The oxygen sensor on your Toyota plays an essential role. You see, the oxygen sensor, also known as the lambda sensor, measures the oxygen content of the exhaust gases. The sensor feeds that information back to the engine control unit (ECU) to ensure that the engine is running at peak performance.
What Oxygen Sensors Do
Your vehicle has at least two oxygen sensors, and may have as many as four depending on the model, year, and engine. One sensor is located in front of the catalytic converter, while others are located in each exhaust manifold.The upstream sensor monitors the engine's burning efficiency and sends that information back to the ECU. The ECU calculates the ideal air-to-fuel ratio needed to maintain both efficiency and power. The downstream sensor's readings are compared to the upstream sensor's readings.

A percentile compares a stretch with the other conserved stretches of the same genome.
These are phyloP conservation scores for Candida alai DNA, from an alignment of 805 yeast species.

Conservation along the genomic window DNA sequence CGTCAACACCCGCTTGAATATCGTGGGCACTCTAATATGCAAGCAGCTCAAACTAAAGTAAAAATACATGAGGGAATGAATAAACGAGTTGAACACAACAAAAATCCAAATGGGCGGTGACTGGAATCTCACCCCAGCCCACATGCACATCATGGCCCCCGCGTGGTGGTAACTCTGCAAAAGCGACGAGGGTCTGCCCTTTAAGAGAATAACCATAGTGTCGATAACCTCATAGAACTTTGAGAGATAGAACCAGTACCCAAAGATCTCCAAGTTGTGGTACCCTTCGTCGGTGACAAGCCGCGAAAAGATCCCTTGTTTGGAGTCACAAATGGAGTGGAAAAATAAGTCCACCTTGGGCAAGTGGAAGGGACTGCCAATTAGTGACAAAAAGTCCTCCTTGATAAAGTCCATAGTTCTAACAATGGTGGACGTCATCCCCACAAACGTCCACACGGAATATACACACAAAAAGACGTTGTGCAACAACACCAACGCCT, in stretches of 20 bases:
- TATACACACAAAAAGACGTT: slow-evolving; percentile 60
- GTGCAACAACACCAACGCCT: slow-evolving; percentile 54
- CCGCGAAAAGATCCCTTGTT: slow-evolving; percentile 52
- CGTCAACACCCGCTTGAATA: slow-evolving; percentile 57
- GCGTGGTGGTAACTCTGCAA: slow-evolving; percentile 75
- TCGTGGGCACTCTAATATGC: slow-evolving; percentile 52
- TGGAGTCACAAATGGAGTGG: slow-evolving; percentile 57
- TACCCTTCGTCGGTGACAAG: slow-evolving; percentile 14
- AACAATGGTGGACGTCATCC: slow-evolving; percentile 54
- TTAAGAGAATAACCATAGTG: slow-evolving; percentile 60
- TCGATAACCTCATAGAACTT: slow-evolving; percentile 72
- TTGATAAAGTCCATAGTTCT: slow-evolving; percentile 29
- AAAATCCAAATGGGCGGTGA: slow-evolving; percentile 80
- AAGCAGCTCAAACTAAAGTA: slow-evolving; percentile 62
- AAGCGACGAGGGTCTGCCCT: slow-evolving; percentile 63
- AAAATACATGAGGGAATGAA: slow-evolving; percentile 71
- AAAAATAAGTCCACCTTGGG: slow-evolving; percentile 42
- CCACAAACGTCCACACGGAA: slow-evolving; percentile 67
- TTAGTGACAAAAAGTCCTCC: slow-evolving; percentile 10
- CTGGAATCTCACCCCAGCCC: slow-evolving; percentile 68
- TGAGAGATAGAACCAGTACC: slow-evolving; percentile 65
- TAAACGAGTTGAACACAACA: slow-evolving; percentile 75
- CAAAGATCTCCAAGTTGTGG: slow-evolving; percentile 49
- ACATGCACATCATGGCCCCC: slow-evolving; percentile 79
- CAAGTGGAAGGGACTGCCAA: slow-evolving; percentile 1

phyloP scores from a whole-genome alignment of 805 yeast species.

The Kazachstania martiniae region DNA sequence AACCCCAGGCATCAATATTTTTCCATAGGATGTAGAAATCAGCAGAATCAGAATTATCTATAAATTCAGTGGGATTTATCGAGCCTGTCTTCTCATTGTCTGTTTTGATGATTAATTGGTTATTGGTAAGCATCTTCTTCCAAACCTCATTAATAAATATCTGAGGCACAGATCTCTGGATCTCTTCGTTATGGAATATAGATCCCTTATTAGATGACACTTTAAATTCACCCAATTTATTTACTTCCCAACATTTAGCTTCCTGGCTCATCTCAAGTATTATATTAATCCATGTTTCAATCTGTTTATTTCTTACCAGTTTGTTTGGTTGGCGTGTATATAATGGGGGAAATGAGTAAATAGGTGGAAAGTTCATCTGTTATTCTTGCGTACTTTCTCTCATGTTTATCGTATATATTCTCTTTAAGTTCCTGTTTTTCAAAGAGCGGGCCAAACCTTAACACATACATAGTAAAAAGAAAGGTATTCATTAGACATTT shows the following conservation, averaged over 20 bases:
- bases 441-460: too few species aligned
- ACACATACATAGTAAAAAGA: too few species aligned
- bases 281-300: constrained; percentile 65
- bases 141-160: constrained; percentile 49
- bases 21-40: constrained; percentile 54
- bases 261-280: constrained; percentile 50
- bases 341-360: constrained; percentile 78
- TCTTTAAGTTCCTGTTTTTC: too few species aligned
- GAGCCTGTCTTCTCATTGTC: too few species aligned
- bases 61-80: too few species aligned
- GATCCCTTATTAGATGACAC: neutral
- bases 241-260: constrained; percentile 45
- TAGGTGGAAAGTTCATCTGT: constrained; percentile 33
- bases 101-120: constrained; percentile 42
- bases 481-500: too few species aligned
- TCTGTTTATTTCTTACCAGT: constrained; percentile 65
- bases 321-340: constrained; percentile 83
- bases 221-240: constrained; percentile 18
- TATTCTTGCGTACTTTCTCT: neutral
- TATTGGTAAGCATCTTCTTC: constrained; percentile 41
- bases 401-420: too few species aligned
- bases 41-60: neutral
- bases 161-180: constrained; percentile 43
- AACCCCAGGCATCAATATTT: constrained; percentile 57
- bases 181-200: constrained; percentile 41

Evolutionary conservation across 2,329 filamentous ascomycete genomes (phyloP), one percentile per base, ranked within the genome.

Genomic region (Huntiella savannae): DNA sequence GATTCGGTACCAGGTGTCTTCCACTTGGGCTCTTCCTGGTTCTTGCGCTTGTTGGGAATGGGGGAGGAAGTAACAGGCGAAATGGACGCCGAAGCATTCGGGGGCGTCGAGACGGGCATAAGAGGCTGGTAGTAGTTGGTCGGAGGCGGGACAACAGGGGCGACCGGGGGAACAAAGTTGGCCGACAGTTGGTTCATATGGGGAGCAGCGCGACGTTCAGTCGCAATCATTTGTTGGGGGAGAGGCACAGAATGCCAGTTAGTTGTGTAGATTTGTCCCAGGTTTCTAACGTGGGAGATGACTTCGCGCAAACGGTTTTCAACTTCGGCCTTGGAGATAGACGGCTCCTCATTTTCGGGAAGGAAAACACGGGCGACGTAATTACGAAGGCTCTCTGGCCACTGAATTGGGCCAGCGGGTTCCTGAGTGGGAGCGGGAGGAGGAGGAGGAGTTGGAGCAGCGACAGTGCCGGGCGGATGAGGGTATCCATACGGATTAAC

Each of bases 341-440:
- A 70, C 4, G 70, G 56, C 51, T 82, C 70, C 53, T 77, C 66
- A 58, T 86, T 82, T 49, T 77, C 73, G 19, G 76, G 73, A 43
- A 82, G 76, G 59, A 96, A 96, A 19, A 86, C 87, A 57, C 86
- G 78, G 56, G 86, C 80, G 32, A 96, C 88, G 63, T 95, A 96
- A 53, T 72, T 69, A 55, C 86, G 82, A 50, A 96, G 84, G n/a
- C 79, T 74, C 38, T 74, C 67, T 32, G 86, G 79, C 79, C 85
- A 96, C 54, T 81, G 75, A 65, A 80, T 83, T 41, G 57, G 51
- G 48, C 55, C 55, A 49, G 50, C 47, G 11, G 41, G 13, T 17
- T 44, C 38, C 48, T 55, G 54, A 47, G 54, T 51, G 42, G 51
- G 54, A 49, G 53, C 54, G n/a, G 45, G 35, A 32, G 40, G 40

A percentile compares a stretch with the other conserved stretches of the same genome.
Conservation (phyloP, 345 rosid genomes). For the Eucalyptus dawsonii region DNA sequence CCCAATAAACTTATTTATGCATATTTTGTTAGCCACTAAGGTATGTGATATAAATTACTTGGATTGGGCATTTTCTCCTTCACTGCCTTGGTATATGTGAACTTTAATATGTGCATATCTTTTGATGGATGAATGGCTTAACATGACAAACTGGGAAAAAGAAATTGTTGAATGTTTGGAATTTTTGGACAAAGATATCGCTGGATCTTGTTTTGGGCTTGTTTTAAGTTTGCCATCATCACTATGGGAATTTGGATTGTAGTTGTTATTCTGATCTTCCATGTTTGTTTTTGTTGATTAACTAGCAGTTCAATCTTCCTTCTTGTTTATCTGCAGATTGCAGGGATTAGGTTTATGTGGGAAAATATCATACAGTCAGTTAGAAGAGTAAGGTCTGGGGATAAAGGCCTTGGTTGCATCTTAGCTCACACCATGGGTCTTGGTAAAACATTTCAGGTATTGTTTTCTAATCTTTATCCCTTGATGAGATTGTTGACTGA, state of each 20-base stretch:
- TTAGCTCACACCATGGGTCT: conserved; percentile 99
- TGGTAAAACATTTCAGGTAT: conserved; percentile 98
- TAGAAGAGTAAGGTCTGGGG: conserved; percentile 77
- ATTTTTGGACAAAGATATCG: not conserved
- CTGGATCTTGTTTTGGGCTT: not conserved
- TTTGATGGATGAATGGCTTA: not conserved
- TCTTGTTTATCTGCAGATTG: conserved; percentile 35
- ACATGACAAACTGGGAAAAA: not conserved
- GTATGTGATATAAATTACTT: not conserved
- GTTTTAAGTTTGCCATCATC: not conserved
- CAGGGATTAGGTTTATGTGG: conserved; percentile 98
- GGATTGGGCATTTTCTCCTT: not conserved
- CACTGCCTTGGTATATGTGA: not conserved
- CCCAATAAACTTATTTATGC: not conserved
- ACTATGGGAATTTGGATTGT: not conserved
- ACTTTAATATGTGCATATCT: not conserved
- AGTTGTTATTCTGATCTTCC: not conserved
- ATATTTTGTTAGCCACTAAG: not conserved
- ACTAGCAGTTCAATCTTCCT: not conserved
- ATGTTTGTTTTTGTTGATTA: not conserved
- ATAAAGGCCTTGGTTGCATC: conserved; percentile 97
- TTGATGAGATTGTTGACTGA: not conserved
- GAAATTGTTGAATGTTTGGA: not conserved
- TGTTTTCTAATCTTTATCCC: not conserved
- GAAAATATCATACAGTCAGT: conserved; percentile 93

If the readings are off, your ECU may trigger a diagnostic trouble code. If your oxygen sensor fails to function right, the ECU is forced to guess as to the proper fuel-to-air ratio needed. That can lead to a polluted engine, as well as cause trouble with your catalytic converter.
How to Spot a Failing Oxygen Sensor
It's not unheard of for an oxygen sensor to go bad. When that happens, you'll notice that your engine performance will begin to suffer. Signs of failure include:
- Your fuel efficiency diminishes
- The engine idles roughly
- You notice the smell of rotten eggs
- Your engine repeatedly stalls
- You fail an emissions test
- The "Check Engine" dash light comes on
If you’re experiencing any of these symptoms, test your oxygen sensors. If the results show that yours need replacing, do so as soon as possible. You'll also want to make sure that you choose the best ones for your vehicle. In your case, that would be the oxygen sensors made by Toyota. They are, after all, the only ones that are guaranteed to be compatible with your model. Find everything you need for the job right here in our online auto parts inventory, in stock and ready to ship. Buy now to save both time and money!
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